Well, currently, thanks to federal taxes, the price of oil, and good fiscal policies on the part of the previous government, Canada is is running a $10 Billion federal surplus. Do you think he's going to use that?

No, because he's a Conservative. His job is to make those with money richer, and punish those who don't have it.

So, he's going to cut the Good and Services Tax by 1%. This means, if you can afford to buy stuff, it will now be cheaper. This will also take $5 Billion out of the federal budget. He's also going to cut taxes for those earning between $36,000 and $118,000, and taxes for corporations and small businesses (did you know that Canada already has the best corporate tax rate in the G8?). This will also take money from the budget.

So, where is he going to get the money?

Why, by cutting government programs, of course. The national childcare program, which was going to cost $1 Billion a year and created affordable daycare spaces across the country, is gone. The Kelowna Aboriginal Accord, which would have spent $5 Billion to provide housing education, health care and infrastructure for Canada's First Nations, is gone. The funding for the Kyoto Accord to stop global warming is gone. Other government programs will be gone.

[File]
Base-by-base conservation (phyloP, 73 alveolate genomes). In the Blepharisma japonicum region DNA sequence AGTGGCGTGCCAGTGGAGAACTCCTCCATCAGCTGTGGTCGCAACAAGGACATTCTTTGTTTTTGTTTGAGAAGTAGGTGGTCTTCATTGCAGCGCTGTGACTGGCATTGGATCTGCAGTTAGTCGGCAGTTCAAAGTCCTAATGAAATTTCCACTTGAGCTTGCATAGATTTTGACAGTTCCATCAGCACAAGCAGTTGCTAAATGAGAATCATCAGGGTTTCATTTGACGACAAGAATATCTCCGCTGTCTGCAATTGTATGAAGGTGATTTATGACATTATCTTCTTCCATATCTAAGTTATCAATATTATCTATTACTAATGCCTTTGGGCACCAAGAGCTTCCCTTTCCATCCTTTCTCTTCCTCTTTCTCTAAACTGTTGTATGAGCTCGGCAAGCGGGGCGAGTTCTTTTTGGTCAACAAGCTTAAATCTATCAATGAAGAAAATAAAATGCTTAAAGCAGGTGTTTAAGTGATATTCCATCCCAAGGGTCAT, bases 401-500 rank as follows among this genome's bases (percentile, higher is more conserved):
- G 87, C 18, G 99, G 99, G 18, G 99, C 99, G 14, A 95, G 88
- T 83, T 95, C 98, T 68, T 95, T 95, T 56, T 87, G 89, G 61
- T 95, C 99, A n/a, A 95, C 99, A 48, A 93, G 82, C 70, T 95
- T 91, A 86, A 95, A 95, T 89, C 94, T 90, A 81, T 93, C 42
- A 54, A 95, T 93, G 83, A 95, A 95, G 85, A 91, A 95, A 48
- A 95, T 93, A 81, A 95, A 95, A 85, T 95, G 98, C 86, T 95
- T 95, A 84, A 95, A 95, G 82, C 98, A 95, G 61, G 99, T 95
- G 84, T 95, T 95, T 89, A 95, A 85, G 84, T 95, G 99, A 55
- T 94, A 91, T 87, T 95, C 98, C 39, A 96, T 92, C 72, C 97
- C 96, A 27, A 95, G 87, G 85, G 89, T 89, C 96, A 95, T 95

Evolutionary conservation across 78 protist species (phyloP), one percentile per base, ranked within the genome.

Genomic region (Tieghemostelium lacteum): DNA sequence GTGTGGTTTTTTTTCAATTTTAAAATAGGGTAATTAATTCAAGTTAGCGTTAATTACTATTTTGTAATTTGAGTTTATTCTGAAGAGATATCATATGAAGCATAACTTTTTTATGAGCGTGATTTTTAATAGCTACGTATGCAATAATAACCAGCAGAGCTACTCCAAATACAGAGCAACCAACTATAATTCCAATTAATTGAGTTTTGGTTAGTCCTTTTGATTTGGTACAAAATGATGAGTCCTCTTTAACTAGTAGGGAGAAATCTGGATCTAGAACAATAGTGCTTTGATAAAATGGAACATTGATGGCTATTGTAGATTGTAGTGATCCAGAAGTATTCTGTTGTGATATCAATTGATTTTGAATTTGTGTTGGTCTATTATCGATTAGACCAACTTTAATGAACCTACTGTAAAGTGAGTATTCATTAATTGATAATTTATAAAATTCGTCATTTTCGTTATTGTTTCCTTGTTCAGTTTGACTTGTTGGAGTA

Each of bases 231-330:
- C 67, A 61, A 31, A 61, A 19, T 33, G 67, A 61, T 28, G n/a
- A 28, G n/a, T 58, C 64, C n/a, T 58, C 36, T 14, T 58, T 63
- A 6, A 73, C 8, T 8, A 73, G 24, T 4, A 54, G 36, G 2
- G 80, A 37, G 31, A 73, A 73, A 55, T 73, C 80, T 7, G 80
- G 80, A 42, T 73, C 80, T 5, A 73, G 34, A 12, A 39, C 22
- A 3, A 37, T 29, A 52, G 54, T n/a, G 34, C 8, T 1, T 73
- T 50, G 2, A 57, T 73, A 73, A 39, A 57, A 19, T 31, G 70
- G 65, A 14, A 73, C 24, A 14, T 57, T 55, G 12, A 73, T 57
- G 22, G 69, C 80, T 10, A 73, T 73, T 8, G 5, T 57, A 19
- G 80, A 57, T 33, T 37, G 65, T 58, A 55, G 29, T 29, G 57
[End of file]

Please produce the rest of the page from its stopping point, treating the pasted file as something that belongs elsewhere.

And of course, there's one group whose taxes he will raise. Those who earn less than 36,000 a year got a 1% tax cut in the last budget. That's going to be rescinded.

I would love to say Harper is doing this because he is stupid, but that is not why. He is doing it because he represents the interests of business, not of Canadians.

Harper is using the exact same program that the Harris Conservatives used provincially in Ontario in the 1990's. Cut taxes. Cut programs to pay for those tax cuts. When the budget balances, cut more taxes. Cut more programs to pay for them. Explain how the government can't afford to supply Canadians with services, and hand it over to private industry to do it at a tidy profit. And if you're too poor to pay for those services, too bad.

The budget is going to be released this afternoon. If it is what they've promised (and what I have written here is they've promise), I will be writing to my MP to tell them to vote down this budget. I encourage you all to do the same.

Back to work.